Commentary: Palatial purchase creates presidential divide

At long last, the final piece of the housing puzzle is in place. No, I’m not talking about West Village F. Northeastern finally has an official residence for its president. That’s right, the university is about to pony up millions of dollars for a posh five-story townhouse on Beacon Hill where the president will reside and entertain guests. The chairman of the Board of Trustees says it’s about getting President Joseph Aoun “off to a good start in the community” – you know, right next to all of us students living it up in million-dollar brownstones on Beacon Street.

I find it odd that the president’s new home is closer to Boston University’s Agganis Arena than Matthews Arena. An official president’s residence ought to make that person a neighbor to the students they serve. The presidents of Tufts, Fordham and Boston University all live on or near campus, enveloped in the unique cultures of their students. This new place might as well be at Northwestern.

Why not Symphony Road? How about Mission Hill? Not even the South End? Plans were in the works in the late 1990s to house the president on St. Stephen Street, but were dropped because of the cost. A similar site nearby would provide for a short walk to our beautiful campus and an easy commute to work, especially during the harsh Boston winters. The president might even get to meet a few students along the way.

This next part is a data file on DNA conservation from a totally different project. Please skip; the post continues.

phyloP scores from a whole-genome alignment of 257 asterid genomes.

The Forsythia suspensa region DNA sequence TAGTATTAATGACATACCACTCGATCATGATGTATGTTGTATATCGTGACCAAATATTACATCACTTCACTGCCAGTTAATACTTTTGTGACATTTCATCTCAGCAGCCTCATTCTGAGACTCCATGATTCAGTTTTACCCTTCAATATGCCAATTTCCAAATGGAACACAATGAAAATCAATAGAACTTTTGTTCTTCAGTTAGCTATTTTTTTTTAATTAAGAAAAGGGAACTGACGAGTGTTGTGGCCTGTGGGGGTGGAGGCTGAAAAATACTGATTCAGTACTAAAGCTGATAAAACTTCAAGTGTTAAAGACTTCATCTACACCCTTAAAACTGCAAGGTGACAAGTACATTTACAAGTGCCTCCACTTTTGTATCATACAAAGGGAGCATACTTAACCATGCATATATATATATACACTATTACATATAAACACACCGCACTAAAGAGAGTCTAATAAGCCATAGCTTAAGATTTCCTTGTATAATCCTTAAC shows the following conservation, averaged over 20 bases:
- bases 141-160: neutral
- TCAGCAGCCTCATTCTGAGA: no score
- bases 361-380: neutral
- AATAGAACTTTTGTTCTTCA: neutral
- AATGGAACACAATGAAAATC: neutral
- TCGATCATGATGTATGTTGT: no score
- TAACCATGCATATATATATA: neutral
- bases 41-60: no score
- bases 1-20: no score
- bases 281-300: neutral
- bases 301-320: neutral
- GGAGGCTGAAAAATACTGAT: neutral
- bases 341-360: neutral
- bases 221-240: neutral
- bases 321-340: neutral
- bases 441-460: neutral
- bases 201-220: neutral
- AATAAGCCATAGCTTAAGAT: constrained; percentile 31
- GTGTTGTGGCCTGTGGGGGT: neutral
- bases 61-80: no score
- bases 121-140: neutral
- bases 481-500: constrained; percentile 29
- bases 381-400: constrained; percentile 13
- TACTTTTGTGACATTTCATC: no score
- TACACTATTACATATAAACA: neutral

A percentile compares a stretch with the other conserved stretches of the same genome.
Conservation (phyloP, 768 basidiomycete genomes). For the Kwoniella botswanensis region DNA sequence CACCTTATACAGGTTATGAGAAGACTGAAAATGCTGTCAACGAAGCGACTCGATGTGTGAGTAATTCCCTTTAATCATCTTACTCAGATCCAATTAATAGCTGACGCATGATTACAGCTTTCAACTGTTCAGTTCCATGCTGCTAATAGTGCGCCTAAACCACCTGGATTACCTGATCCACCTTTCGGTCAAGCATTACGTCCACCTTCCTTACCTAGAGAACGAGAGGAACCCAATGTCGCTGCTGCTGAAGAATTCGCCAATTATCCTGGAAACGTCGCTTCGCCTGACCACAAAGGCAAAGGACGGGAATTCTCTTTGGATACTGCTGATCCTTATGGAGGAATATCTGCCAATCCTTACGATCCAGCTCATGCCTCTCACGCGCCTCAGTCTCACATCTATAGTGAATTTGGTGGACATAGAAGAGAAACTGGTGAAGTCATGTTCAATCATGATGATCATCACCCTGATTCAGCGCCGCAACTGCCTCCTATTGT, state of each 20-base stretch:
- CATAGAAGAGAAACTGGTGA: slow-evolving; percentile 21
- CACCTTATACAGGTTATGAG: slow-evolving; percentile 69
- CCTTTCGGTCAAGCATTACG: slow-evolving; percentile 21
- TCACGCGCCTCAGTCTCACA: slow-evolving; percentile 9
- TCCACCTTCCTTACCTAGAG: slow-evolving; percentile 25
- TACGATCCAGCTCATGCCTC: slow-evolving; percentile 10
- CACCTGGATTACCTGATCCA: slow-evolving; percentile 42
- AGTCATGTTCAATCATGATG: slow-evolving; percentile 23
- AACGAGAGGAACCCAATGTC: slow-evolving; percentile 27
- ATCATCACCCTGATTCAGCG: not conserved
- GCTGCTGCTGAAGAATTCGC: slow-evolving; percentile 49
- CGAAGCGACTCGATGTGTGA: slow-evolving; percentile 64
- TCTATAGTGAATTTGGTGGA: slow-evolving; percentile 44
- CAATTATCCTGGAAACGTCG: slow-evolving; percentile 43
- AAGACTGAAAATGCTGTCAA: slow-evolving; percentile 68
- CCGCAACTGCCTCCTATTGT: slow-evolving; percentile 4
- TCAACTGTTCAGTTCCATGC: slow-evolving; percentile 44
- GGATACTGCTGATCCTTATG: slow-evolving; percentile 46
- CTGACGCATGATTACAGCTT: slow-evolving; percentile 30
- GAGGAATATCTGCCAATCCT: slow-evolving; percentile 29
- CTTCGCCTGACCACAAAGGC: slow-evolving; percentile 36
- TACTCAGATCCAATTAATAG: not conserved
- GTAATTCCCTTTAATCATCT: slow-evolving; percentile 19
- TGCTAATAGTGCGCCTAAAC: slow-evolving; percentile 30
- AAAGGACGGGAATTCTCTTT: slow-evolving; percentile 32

I’m not laying this at the doorstep of President Aoun – this was in the works before he arrived. But the Board of Trustees could have done better. Their rhetoric about building bridges with the local community rings hollow when they effectively seclude the president from the real Northeastern and its neighbors. This disappointing decision demonstrates a lack of pride in our campus, community and student body.

More importantly, we students desire a visible, engaged and accessible leader in our president. This big-money purchase does nothing but broaden the gap between the administration and student body while diverting millions from financial aid and other more pressing needs. The Board of Trustees missed an opportunity to provide a home for our president that allows him to showcase our transformed campus to prospective donors and alumni and also to receive candid, unfiltered feedback from his number one priority: the students.

President Aoun would do well to stroll down Hemenway Street or Columbus Avenue and take the long way home once in a while. Despite what’s been said about us in the past, we’re really not that bad as neighbors.

– Bill Durkin is a senior political science major and former president of the Student Government Association

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